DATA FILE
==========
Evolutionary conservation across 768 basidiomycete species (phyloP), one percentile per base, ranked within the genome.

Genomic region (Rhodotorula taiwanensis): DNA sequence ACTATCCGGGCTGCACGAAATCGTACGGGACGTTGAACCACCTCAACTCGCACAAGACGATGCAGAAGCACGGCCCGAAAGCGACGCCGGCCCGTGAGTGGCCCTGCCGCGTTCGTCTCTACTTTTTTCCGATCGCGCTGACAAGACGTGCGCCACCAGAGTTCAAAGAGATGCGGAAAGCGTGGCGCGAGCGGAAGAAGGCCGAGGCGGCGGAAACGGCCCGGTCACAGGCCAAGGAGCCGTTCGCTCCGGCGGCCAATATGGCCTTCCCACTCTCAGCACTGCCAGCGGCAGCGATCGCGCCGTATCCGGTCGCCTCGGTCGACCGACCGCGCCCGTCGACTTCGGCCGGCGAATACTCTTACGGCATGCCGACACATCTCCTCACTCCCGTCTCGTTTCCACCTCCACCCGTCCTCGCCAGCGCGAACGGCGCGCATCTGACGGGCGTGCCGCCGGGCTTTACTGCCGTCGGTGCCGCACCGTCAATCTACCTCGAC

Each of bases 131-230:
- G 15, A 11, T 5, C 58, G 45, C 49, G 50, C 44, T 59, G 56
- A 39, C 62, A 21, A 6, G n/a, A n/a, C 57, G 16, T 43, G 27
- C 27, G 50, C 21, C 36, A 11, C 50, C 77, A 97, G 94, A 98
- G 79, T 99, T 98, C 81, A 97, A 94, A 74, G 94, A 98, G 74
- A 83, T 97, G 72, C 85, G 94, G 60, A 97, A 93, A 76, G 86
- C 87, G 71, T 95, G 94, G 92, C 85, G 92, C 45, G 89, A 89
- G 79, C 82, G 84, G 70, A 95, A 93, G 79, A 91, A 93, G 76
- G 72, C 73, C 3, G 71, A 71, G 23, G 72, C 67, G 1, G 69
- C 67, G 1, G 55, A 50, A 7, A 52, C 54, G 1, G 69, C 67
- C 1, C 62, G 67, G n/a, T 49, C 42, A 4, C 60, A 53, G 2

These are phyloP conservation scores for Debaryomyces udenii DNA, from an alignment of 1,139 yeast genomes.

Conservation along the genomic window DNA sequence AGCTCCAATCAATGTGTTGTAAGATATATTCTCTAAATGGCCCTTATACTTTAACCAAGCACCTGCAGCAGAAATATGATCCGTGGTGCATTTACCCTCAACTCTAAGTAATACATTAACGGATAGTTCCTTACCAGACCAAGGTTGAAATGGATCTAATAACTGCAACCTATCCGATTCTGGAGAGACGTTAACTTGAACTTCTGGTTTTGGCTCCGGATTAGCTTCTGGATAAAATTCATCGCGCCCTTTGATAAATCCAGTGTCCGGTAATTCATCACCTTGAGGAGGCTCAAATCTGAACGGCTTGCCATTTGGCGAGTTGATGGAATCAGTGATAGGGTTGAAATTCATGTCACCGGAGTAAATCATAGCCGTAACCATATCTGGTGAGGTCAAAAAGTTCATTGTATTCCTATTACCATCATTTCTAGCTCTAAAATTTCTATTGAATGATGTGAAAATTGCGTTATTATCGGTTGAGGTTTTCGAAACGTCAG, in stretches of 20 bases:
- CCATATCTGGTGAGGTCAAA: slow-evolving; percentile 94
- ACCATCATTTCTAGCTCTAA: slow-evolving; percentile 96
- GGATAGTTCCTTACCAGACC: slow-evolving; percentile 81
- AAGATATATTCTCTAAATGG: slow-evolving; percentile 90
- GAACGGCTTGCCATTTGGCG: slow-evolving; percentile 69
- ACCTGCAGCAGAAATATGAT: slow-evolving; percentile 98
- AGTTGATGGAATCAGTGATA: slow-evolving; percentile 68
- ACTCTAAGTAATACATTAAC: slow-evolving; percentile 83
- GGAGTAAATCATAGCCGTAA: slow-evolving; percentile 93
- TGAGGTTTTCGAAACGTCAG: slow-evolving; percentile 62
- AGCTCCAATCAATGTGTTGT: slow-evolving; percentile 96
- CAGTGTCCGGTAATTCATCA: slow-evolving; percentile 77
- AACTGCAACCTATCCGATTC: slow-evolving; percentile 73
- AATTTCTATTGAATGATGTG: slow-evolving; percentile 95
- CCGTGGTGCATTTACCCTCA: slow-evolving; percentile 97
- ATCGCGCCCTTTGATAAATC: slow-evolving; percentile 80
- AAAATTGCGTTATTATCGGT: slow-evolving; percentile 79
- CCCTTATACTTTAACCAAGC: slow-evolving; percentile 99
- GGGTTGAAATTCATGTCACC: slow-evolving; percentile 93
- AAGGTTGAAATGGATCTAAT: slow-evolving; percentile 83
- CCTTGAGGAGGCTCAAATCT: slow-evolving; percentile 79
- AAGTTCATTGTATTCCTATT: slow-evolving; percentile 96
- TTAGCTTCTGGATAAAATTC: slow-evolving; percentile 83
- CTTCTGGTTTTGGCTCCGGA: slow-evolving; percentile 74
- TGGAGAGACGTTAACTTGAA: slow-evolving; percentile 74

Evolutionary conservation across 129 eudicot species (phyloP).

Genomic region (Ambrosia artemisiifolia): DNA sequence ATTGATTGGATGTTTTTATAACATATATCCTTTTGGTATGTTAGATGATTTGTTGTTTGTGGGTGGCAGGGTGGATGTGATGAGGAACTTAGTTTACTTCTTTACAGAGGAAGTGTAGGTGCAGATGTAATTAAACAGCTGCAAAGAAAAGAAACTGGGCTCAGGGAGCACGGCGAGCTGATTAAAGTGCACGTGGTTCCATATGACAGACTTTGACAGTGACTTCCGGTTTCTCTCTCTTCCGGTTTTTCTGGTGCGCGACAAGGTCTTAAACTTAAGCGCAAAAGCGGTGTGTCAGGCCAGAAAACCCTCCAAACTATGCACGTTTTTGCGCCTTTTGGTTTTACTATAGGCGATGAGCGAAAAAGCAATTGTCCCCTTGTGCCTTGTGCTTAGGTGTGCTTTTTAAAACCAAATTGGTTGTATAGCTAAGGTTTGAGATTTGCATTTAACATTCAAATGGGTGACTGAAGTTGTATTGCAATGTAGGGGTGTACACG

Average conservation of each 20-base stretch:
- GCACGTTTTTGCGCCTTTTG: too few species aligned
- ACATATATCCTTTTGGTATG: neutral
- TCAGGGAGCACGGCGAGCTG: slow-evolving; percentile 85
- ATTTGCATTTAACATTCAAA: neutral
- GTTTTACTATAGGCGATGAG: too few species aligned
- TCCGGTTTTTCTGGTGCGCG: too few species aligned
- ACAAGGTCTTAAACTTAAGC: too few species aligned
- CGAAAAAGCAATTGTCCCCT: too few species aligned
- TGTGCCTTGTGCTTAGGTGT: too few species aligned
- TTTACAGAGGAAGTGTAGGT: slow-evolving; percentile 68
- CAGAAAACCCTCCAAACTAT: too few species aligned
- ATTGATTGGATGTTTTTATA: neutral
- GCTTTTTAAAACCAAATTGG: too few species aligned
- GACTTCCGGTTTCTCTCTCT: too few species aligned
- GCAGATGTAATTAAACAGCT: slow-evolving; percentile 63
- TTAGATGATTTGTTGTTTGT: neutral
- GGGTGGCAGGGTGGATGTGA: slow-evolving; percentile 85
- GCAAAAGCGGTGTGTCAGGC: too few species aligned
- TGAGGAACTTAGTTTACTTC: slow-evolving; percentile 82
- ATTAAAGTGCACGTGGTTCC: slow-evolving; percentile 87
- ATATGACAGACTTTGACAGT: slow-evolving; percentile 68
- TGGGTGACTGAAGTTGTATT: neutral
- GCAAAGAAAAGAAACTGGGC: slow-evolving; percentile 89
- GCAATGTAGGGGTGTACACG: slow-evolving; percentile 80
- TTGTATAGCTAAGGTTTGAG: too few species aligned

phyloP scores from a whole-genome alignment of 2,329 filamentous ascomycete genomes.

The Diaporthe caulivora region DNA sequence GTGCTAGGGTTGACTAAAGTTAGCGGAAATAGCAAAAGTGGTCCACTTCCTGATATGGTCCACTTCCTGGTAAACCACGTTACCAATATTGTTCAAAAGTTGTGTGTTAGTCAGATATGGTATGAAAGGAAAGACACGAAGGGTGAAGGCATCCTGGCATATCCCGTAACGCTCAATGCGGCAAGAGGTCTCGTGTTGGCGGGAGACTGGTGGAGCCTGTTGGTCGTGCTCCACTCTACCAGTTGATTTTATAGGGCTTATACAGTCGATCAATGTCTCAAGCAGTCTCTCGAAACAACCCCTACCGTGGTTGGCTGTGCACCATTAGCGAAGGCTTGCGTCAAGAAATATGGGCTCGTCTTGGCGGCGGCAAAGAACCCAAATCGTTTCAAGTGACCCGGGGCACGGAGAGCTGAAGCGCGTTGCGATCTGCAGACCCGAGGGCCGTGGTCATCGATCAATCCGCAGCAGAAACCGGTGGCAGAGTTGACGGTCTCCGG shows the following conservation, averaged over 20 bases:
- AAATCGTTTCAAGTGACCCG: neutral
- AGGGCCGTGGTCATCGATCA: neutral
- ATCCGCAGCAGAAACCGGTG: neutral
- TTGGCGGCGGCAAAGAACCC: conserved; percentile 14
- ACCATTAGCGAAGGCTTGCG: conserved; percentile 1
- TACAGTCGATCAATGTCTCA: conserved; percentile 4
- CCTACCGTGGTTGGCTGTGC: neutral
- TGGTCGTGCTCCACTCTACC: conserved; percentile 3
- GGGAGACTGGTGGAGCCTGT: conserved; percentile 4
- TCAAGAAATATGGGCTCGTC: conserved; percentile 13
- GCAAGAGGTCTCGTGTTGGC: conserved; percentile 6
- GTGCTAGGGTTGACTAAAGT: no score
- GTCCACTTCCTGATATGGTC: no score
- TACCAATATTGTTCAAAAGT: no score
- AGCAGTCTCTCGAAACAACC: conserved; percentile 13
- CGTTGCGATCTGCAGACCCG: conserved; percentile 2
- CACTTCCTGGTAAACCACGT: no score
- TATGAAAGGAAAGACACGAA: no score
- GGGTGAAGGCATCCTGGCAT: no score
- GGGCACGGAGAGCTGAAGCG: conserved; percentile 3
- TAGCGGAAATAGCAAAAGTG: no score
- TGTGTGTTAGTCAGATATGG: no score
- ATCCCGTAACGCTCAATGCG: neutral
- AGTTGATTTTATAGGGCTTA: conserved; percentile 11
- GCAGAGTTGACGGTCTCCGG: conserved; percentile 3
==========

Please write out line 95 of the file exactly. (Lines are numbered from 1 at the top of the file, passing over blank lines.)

- GCAGAGTTGACGGTCTCCGG: conserved; percentile 3